Prime Minister Scott Morrison has pushed for school attendances to increase, despite some states maintaining strict advice about keeping children at home.
Schools are open for children of essential workers and vulnerable students, while others have moved to online learning amid the coronavirus pandemic.
But Mr Morrison is worried outcomes could be at risk if too many students are forced into distance learning.
"I'm very concerned about the quality of education that's going to be delivered to our kids this year," he told 6PR radio on Wednesday.
Mr Morrison said he couldn't see parents being compelled to send their children back to school.
He said schools were unlikely to return to full attendance, but he favoured a more functional number of students to allow for normal lessons to return.
The prime minister pulled his two daughters out of school in the final week of term one.
"They were sitting in a room looking at a screen. That's not teaching, that's child-minding. And schools aren't for child-minding," he said.
Labor's education spokesperson Tanya Plibersek accused the prime minister of contradicting state and territory leaders.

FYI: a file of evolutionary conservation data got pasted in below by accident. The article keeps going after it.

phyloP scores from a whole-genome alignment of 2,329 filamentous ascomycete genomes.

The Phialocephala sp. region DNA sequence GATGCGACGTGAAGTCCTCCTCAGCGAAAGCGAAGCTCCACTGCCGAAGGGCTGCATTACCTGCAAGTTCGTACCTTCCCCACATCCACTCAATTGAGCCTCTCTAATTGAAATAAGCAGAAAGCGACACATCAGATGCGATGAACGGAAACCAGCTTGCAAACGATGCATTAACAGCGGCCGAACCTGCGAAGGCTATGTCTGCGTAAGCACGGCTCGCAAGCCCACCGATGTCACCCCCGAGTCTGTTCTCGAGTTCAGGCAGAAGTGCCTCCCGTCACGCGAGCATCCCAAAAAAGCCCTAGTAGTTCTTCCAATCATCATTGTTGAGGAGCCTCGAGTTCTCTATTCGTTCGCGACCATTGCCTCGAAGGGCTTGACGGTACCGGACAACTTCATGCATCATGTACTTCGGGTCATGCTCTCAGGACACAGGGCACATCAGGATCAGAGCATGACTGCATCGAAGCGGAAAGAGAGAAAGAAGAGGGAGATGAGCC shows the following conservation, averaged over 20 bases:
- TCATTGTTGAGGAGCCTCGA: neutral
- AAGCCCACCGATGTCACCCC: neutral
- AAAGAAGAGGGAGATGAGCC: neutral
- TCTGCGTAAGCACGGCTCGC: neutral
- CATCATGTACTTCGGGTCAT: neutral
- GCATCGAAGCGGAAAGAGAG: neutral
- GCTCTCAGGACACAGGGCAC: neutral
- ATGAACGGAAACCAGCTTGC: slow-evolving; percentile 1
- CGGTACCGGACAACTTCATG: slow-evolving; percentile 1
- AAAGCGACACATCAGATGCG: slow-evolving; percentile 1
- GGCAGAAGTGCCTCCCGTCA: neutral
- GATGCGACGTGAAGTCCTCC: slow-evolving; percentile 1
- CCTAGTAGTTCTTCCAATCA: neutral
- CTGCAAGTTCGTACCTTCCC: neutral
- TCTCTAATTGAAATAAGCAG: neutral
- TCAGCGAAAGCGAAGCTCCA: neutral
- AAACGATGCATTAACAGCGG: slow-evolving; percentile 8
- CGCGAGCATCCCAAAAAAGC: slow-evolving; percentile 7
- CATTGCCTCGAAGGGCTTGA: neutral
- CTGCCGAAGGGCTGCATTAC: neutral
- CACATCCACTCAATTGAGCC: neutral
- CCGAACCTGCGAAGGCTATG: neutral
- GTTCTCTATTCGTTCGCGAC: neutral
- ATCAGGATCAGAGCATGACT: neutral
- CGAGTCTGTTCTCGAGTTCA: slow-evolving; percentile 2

"Parents just want clear information about what the right thing is to do," she said.
Federal Education Minister Dan Tehan is unsure whether his children will attend school in Victoria when private schools resume from holidays on Thursday.
"My children at this stage, their school doesn't start till tomorrow," he told reporters in Canberra on Wednesday.
"I'll be continuing to have discussions with them about that. We'll wait and see what happens."
The Victorian MP denied the indecision over whether to send his children to school highlighted parents' confusion.
Victorian Premier Daniel Andrews was emphatic about the arrangements throughout the state.
"If you can have your kids educated at home, that's exactly what you must do," he said.
But Mr Tehan told Sky News if his children said they wanted to attend school he would contact the principal to see if it was appropriate.
"I think it's safe for children to be at school," he said.
"But obviously, in Victoria, they're saying if you can learn at home that's their preference. I'll have a discussion and see if they want to go to school."
NSW Premier Gladys Berejiklian is keen to see an increase in face-to-face teaching during the term.
"I'll make sure there's plenty of time to update parents and students, but our desire is to see a change in term two," she told reporters.
"We want to see students have access to face-to-face teaching."
Queensland will review its advice on schools by May 15 in an effort to provide clarity for parents halfway through the term.
Premier Annastacia Palaszczuk said schools were open for children of essential workers and vulnerable students.
Health authorities have consistently said schools are safe for children, but teachers' unions are concerned staff may be at risk.
Australian Associated Press